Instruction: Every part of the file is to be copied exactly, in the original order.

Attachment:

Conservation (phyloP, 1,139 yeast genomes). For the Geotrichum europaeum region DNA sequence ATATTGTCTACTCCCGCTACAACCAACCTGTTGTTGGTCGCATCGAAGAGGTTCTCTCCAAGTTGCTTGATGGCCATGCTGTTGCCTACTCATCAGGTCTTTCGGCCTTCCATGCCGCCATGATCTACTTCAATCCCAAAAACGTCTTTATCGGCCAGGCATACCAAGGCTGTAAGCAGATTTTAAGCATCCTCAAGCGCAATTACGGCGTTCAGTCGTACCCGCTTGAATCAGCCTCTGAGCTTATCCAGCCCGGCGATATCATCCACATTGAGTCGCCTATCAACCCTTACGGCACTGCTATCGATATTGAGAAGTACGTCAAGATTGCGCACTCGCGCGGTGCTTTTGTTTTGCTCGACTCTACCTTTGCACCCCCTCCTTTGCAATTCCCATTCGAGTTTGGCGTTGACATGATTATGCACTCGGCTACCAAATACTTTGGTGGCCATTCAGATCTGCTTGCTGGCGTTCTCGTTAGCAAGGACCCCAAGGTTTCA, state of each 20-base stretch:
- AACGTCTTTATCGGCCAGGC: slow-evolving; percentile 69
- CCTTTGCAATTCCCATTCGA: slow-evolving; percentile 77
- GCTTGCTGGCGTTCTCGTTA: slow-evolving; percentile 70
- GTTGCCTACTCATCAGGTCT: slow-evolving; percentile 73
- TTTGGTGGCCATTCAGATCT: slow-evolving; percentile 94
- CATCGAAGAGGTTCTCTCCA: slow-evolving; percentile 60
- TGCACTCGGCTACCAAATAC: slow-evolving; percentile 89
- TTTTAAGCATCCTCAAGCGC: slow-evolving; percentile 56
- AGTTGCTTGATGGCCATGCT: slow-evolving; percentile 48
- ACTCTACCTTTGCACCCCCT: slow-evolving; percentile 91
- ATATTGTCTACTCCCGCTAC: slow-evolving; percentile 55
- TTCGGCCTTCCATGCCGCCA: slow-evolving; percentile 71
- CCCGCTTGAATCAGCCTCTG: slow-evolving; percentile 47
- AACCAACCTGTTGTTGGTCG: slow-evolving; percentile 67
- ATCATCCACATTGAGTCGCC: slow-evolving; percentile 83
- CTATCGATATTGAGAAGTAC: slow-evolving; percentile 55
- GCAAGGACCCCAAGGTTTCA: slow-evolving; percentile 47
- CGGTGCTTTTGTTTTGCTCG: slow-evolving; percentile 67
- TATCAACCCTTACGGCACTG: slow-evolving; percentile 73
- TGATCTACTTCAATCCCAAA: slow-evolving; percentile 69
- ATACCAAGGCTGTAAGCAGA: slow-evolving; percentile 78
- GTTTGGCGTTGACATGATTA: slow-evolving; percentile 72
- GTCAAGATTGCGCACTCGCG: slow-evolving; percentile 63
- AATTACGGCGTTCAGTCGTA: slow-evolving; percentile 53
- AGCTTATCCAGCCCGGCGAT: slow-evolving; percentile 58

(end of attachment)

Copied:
Conservation (phyloP, 1,139 yeast genomes). For the Geotrichum europaeum region DNA sequence ATATTGTCTACTCCCGCTACAACCAACCTGTTGTTGGTCGCATCGAAGAGGTTCTCTCCAAGTTGCTTGATGGCCATGCTGTTGCCTACTCATCAGGTCTTTCGGCCTTCCATGCCGCCATGATCTACTTCAATCCCAAAAACGTCTTTATCGGCCAGGCATACCAAGGCTGTAAGCAGATTTTAAGCATCCTCAAGCGCAATTACGGCGTTCAGTCGTACCCGCTTGAATCAGCCTCTGAGCTTATCCAGCCCGGCGATATCATCCACATTGAGTCGCCTATCAACCCTTACGGCACTGCTATCGATATTGAGAAGTACGTCAAGATTGCGCACTCGCGCGGTGCTTTTGTTTTGCTCGACTCTACCTTTGCACCCCCTCCTTTGCAATTCCCATTCGAGTTTGGCGTTGACATGATTATGCACTCGGCTACCAAATACTTTGGTGGCCATTCAGATCTGCTTGCTGGCGTTCTCGTTAGCAAGGACCCCAAGGTTTCA, state of each 20-base stretch:
- AACGTCTTTATCGGCCAGGC: slow-evolving; percentile 69
- CCTTTGCAATTCCCATTCGA: slow-evolving; percentile 77
- GCTTGCTGGCGTTCTCGTTA: slow-evolving; percentile 70
- GTTGCCTACTCATCAGGTCT: slow-evolving; percentile 73
- TTTGGTGGCCATTCAGATCT: slow-evolving; percentile 94
- CATCGAAGAGGTTCTCTCCA: slow-evolving; percentile 60
- TGCACTCGGCTACCAAATAC: slow-evolving; percentile 89
- TTTTAAGCATCCTCAAGCGC: slow-evolving; percentile 56
- AGTTGCTTGATGGCCATGCT: slow-evolving; percentile 48
- ACTCTACCTTTGCACCCCCT: slow-evolving; percentile 91
- ATATTGTCTACTCCCGCTAC: slow-evolving; percentile 55
- TTCGGCCTTCCATGCCGCCA: slow-evolving; percentile 71
- CCCGCTTGAATCAGCCTCTG: slow-evolving; percentile 47
- AACCAACCTGTTGTTGGTCG: slow-evolving; percentile 67
- ATCATCCACATTGAGTCGCC: slow-evolving; percentile 83
- CTATCGATATTGAGAAGTAC: slow-evolving; percentile 55
- GCAAGGACCCCAAGGTTTCA: slow-evolving; percentile 47
- CGGTGCTTTTGTTTTGCTCG: slow-evolving; percentile 67
- TATCAACCCTTACGGCACTG: slow-evolving; percentile 73
- TGATCTACTTCAATCCCAAA: slow-evolving; percentile 69
- ATACCAAGGCTGTAAGCAGA: slow-evolving; percentile 78
- GTTTGGCGTTGACATGATTA: slow-evolving; percentile 72
- GTCAAGATTGCGCACTCGCG: slow-evolving; percentile 63
- AATTACGGCGTTCAGTCGTA: slow-evolving; percentile 53
- AGCTTATCCAGCCCGGCGAT: slow-evolving; percentile 58